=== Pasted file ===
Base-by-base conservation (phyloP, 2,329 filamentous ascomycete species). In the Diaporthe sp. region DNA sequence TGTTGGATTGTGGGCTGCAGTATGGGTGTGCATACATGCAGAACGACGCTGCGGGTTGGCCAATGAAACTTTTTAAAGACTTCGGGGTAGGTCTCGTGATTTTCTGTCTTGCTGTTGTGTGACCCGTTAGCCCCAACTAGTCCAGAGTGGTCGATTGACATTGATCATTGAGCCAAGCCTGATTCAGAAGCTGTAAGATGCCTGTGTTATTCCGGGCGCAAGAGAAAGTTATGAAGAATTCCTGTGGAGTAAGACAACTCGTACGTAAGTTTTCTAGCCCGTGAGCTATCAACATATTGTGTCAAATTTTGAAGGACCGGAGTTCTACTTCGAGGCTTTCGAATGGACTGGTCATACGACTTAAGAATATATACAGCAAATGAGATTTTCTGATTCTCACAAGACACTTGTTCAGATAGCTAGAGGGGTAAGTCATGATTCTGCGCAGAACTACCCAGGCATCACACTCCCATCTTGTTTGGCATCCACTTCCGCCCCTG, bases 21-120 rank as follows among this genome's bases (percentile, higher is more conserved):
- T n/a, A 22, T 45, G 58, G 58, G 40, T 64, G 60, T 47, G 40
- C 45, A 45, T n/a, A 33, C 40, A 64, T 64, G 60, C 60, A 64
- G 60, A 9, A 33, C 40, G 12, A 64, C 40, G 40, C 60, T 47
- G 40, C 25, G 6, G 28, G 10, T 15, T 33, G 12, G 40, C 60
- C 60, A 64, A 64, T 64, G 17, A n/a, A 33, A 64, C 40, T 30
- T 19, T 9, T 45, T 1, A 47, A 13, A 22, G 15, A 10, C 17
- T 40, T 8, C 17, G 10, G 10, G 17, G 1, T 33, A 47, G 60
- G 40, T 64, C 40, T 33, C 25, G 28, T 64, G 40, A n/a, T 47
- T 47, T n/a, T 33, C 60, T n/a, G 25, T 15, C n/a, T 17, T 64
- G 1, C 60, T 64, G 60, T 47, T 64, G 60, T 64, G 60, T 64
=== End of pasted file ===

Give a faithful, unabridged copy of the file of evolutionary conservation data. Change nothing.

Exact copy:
Base-by-base conservation (phyloP, 2,329 filamentous ascomycete species). In the Diaporthe sp. region DNA sequence TGTTGGATTGTGGGCTGCAGTATGGGTGTGCATACATGCAGAACGACGCTGCGGGTTGGCCAATGAAACTTTTTAAAGACTTCGGGGTAGGTCTCGTGATTTTCTGTCTTGCTGTTGTGTGACCCGTTAGCCCCAACTAGTCCAGAGTGGTCGATTGACATTGATCATTGAGCCAAGCCTGATTCAGAAGCTGTAAGATGCCTGTGTTATTCCGGGCGCAAGAGAAAGTTATGAAGAATTCCTGTGGAGTAAGACAACTCGTACGTAAGTTTTCTAGCCCGTGAGCTATCAACATATTGTGTCAAATTTTGAAGGACCGGAGTTCTACTTCGAGGCTTTCGAATGGACTGGTCATACGACTTAAGAATATATACAGCAAATGAGATTTTCTGATTCTCACAAGACACTTGTTCAGATAGCTAGAGGGGTAAGTCATGATTCTGCGCAGAACTACCCAGGCATCACACTCCCATCTTGTTTGGCATCCACTTCCGCCCCTG, bases 21-120 rank as follows among this genome's bases (percentile, higher is more conserved):
- T n/a, A 22, T 45, G 58, G 58, G 40, T 64, G 60, T 47, G 40
- C 45, A 45, T n/a, A 33, C 40, A 64, T 64, G 60, C 60, A 64
- G 60, A 9, A 33, C 40, G 12, A 64, C 40, G 40, C 60, T 47
- G 40, C 25, G 6, G 28, G 10, T 15, T 33, G 12, G 40, C 60
- C 60, A 64, A 64, T 64, G 17, A n/a, A 33, A 64, C 40, T 30
- T 19, T 9, T 45, T 1, A 47, A 13, A 22, G 15, A 10, C 17
- T 40, T 8, C 17, G 10, G 10, G 17, G 1, T 33, A 47, G 60
- G 40, T 64, C 40, T 33, C 25, G 28, T 64, G 40, A n/a, T 47
- T 47, T n/a, T 33, C 60, T n/a, G 25, T 15, C n/a, T 17, T 64
- G 1, C 60, T 64, G 60, T 47, T 64, G 60, T 64, G 60, T 64